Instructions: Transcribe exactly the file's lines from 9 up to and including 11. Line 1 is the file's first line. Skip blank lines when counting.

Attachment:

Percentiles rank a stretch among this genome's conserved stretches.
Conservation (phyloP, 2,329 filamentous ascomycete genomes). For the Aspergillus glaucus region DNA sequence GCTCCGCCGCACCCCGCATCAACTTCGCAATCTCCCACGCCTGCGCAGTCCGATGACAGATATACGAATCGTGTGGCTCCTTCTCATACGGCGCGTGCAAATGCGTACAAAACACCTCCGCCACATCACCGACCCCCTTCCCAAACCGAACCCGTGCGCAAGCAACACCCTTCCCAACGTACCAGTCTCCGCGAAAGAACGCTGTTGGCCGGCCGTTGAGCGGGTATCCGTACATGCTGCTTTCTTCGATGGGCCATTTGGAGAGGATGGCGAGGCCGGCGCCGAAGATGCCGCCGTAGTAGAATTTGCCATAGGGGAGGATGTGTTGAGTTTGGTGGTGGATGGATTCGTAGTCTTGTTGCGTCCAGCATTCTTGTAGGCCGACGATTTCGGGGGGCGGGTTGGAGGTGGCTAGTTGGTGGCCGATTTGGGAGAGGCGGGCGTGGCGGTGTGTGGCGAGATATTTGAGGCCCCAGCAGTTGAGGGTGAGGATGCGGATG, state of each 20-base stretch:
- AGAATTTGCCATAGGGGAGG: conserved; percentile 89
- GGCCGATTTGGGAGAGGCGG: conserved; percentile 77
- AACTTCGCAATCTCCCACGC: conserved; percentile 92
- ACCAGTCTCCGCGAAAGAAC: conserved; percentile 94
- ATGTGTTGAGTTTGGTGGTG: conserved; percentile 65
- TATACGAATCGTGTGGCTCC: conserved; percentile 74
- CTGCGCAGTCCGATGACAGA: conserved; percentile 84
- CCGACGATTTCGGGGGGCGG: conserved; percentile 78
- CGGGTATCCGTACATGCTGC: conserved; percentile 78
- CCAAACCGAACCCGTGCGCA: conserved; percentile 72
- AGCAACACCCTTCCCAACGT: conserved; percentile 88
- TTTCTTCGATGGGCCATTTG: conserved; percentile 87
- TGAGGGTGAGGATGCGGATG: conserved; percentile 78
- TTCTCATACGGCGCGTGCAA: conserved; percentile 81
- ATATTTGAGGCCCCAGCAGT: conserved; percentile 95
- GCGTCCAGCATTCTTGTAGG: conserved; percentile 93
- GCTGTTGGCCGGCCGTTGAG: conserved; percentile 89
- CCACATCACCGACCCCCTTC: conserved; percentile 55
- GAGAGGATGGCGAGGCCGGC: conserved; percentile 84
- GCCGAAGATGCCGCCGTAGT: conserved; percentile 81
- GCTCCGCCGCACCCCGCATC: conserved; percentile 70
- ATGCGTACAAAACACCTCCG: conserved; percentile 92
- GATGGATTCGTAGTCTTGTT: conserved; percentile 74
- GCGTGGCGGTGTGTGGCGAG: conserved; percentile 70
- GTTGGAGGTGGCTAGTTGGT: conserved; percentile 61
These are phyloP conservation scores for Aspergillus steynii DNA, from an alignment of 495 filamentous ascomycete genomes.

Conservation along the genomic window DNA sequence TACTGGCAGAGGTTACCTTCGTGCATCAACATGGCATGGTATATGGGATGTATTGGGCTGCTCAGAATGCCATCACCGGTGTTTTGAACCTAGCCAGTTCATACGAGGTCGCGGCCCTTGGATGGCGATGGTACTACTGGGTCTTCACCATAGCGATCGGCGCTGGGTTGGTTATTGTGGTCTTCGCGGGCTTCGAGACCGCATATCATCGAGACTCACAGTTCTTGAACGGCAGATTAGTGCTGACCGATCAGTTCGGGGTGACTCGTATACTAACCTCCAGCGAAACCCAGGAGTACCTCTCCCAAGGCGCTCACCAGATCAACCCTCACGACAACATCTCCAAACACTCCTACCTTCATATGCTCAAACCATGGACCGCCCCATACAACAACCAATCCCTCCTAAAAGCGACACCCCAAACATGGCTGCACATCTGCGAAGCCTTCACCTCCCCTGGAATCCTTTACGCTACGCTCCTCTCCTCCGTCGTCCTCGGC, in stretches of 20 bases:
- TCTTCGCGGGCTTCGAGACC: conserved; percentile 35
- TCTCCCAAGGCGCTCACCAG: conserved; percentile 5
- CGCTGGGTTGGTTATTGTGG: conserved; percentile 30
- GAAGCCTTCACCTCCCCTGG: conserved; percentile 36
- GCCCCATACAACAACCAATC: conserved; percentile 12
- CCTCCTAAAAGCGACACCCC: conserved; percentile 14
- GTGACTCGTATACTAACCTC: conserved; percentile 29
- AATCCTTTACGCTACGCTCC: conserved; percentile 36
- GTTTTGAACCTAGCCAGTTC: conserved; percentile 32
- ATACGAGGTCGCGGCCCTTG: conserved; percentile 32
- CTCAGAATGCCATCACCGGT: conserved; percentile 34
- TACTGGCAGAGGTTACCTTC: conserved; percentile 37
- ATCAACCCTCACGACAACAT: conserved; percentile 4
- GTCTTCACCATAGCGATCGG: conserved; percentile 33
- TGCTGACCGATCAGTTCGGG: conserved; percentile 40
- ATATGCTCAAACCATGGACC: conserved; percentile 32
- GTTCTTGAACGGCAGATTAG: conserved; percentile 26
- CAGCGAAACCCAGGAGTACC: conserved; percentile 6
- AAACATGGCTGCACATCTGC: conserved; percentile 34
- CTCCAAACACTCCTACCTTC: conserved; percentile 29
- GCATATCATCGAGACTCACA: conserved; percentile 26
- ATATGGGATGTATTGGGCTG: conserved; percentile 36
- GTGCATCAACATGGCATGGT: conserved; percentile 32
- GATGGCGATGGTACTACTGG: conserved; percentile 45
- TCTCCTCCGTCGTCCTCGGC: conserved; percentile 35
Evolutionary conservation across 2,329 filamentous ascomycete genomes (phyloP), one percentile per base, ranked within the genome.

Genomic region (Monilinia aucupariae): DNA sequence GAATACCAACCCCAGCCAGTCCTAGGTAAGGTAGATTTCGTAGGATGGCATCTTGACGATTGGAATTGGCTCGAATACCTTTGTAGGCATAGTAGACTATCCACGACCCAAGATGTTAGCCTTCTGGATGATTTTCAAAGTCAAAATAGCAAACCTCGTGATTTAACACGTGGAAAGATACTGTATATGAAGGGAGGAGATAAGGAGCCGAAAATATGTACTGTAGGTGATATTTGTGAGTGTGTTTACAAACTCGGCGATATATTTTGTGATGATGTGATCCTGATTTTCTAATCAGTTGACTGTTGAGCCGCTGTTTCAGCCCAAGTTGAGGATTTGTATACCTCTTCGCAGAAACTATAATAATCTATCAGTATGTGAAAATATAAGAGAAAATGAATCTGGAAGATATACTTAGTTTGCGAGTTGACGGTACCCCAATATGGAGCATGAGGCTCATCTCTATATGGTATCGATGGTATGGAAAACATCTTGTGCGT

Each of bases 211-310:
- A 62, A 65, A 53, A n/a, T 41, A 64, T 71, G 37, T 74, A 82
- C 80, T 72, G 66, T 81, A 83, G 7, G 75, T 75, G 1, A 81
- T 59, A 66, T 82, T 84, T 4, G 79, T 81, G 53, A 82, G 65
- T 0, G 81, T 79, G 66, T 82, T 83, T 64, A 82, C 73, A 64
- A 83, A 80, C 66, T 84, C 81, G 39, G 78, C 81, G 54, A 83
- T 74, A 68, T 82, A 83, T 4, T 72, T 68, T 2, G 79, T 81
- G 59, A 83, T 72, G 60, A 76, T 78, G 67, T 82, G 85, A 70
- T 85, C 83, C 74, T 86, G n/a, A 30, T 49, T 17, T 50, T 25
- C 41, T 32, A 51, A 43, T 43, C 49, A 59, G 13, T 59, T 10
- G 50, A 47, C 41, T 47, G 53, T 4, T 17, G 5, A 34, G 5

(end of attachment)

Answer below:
- CTGCGCAGTCCGATGACAGA: conserved; percentile 84
- CCGACGATTTCGGGGGGCGG: conserved; percentile 78
- CGGGTATCCGTACATGCTGC: conserved; percentile 78